We know them from the myths, the bloodthirsty and pagan Wenders who plundered the southern Danish coasts until Bishop Absalon and King Valdemar the Great conquered their castle on the island of Rügen, converted them to Christianity and burned the statue of their idol Svantevit.
This is how the well-known but rather stereotypical story of Danes and Wenders in the Viking Age and the early Middle Ages 1000 years ago goes. The story of the Danish-Vendian connections is, however, somewhat more nuanced, and that story is told by archaeologist and deputy director at Museum Lolland-Falster, Anna-Elisabeth Jensen in her new book Dania Slavica, which will be released on November 25. She is one of Denmark's leading experts on Danish-Vendian relations.
In the book, Anna-Elisabeth Jensen examines the archaeological finds from the area together with written sources from the early Middle Ages and tells about close connections between Danish and Wendish princely families. Despite these relations, conflicts and mutual attacks across the Baltic were regularly recurring.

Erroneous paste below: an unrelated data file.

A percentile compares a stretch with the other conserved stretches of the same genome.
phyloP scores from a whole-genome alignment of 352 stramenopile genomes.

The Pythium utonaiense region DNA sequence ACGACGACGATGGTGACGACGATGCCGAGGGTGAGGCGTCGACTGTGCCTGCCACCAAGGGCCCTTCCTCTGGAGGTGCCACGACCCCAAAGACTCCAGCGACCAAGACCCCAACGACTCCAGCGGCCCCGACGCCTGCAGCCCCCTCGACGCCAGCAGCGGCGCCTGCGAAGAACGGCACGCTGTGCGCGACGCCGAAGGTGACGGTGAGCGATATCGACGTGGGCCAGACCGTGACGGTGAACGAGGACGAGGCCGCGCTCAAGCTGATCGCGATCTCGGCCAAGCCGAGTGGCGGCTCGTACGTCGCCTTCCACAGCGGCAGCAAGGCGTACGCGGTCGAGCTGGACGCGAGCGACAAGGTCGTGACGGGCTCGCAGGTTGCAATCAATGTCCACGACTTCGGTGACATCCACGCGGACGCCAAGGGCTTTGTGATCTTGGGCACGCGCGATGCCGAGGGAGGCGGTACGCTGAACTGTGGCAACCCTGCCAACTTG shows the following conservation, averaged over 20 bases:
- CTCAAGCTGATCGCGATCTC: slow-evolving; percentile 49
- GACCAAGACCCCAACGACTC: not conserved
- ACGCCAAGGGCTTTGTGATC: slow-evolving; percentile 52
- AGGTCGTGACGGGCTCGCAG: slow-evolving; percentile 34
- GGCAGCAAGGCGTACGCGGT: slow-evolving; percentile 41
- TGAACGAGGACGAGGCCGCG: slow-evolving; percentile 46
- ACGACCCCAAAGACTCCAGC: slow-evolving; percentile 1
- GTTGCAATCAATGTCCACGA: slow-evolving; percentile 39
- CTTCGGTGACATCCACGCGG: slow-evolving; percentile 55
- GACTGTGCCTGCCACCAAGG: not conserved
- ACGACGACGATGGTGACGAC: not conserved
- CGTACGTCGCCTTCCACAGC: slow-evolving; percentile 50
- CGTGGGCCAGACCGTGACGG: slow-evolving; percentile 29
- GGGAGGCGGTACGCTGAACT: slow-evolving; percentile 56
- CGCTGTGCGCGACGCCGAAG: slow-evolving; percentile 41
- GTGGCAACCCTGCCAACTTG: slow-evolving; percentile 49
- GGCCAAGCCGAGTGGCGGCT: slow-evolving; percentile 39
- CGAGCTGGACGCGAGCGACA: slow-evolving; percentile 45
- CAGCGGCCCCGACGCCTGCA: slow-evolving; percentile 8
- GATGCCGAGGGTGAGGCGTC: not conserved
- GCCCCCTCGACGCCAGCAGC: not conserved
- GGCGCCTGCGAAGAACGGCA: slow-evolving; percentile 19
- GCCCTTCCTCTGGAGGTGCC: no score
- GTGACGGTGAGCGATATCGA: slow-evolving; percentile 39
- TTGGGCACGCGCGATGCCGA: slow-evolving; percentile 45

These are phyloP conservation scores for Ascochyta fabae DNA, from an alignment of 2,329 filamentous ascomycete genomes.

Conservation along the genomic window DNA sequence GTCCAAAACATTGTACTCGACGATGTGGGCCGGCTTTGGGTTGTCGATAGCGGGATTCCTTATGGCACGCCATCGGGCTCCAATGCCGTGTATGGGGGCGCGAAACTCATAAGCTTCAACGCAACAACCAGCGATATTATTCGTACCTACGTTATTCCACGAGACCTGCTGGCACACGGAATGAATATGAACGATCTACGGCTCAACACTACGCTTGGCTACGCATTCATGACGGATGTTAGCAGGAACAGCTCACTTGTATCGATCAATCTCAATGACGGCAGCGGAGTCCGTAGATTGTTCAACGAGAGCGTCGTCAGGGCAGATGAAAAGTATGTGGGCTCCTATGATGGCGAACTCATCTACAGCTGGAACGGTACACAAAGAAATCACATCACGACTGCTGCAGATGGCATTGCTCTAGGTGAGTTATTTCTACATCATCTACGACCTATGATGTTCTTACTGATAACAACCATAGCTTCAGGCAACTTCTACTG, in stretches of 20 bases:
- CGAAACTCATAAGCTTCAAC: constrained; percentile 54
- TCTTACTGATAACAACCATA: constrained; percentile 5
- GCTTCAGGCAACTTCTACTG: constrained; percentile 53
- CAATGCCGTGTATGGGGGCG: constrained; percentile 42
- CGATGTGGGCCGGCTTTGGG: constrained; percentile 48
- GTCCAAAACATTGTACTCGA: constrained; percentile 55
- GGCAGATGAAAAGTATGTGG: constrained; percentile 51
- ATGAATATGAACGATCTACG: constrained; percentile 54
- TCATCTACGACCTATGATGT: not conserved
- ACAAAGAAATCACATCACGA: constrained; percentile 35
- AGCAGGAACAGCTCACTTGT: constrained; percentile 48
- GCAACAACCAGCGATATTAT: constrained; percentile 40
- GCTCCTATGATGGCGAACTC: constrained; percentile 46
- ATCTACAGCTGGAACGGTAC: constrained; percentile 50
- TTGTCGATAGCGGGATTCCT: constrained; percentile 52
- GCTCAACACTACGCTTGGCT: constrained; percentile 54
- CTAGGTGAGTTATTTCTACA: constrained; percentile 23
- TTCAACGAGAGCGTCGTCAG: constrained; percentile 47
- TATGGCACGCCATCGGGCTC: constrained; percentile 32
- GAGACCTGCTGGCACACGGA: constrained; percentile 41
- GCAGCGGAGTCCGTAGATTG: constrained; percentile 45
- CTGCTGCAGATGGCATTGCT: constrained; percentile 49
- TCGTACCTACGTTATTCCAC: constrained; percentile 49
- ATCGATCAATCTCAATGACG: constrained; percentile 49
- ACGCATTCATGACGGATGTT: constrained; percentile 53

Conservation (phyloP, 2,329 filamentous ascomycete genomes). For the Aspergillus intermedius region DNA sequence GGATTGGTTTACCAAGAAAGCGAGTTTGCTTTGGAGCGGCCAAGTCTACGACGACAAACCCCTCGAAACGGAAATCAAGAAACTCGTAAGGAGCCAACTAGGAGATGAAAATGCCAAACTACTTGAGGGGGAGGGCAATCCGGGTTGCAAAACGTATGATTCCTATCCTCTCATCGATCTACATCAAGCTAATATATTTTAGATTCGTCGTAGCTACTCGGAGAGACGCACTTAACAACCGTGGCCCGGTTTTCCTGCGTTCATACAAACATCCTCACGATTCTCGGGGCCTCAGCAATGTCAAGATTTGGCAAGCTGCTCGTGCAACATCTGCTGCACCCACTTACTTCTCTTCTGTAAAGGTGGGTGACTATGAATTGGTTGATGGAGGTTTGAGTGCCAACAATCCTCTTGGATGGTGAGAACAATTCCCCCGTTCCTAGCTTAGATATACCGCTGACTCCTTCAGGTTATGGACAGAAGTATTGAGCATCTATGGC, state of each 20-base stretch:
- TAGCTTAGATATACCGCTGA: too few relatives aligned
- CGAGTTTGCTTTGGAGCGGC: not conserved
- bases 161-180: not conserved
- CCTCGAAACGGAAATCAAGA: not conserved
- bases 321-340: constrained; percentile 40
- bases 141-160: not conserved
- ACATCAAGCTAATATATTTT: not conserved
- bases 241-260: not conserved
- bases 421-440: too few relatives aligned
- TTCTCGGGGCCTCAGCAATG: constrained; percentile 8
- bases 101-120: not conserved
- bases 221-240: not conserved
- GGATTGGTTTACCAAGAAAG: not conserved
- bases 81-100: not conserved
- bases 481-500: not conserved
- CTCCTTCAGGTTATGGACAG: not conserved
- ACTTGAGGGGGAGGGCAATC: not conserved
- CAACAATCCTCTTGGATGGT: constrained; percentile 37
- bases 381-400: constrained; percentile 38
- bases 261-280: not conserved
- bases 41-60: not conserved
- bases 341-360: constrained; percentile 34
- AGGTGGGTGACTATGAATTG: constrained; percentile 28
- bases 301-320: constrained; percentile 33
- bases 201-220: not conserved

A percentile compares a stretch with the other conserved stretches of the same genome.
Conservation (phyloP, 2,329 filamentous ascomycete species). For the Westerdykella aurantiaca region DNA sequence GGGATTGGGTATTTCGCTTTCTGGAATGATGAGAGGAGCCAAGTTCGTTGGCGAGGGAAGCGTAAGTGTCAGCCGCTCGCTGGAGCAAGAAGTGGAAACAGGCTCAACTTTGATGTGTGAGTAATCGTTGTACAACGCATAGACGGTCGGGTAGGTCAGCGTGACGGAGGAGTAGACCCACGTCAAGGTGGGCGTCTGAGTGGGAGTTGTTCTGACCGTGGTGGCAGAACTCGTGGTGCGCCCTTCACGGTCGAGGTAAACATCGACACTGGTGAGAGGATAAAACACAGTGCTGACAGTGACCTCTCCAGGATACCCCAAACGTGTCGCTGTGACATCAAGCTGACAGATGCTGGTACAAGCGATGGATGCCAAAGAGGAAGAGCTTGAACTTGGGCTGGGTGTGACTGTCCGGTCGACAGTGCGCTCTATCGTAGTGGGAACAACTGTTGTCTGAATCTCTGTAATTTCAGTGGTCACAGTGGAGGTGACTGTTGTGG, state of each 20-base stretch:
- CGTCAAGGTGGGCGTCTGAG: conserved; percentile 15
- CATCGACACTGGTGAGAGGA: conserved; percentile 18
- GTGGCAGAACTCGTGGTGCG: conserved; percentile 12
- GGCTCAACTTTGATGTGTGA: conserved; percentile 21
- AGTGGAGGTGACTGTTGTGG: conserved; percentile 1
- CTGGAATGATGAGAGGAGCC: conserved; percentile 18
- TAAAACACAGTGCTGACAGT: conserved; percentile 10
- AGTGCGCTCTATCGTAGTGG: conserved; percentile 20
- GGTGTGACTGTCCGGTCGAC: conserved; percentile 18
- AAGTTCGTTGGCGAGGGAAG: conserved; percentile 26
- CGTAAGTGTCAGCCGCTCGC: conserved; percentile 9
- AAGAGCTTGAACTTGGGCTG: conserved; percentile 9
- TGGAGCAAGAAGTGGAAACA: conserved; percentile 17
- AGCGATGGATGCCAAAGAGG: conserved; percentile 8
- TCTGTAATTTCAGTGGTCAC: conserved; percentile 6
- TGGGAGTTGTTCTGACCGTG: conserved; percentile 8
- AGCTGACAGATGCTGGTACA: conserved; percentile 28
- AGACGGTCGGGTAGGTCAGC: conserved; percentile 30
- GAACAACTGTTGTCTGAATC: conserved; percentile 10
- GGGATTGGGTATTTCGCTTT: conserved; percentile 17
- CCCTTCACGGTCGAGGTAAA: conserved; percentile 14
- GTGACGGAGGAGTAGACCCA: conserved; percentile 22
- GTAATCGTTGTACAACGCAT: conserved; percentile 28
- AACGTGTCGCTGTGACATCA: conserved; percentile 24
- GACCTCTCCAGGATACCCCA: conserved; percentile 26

Anna-Elisabeth Jensen proves that Lolland and Falster were the islands in the middle of in the western Baltic Sea. This is evidenced by the Slavic place names, the archaeological material with the many treasure finds and the sailing barriers in bays and inlets. So does the lack of centers of power, international trading places, central royal castles and early monasteries, which reflect the Danish monarchy's less pronounced control over the border islands. Slavic place names and the all-dominant presence of Slavic-inspired Baltic ceramics document the close connections of the Danish islands to the Slavic area south of the Baltic Sea.
The book is relevant for anyone with an interest in local cultural history and the cultural encounter between Danes and Slavs and for specialist archaeologists in the Baltic Sea area who deal with the Viking Age and the early Middle Ages.
Dania Slavica costs DKK 350. The book is published in both a Danish and a German edition.
The book will be published on 25 November, but can already be reserved at firstname.lastname@example.org, so that it can be collected after the publication day in November at Museum Lolland-Falster's branches in Maribo and Nykøbing. If you are unable to collect the book, the museum can send it. The price for shipping is DKK 100 (in Denmark) and DKK 275 (in the EU).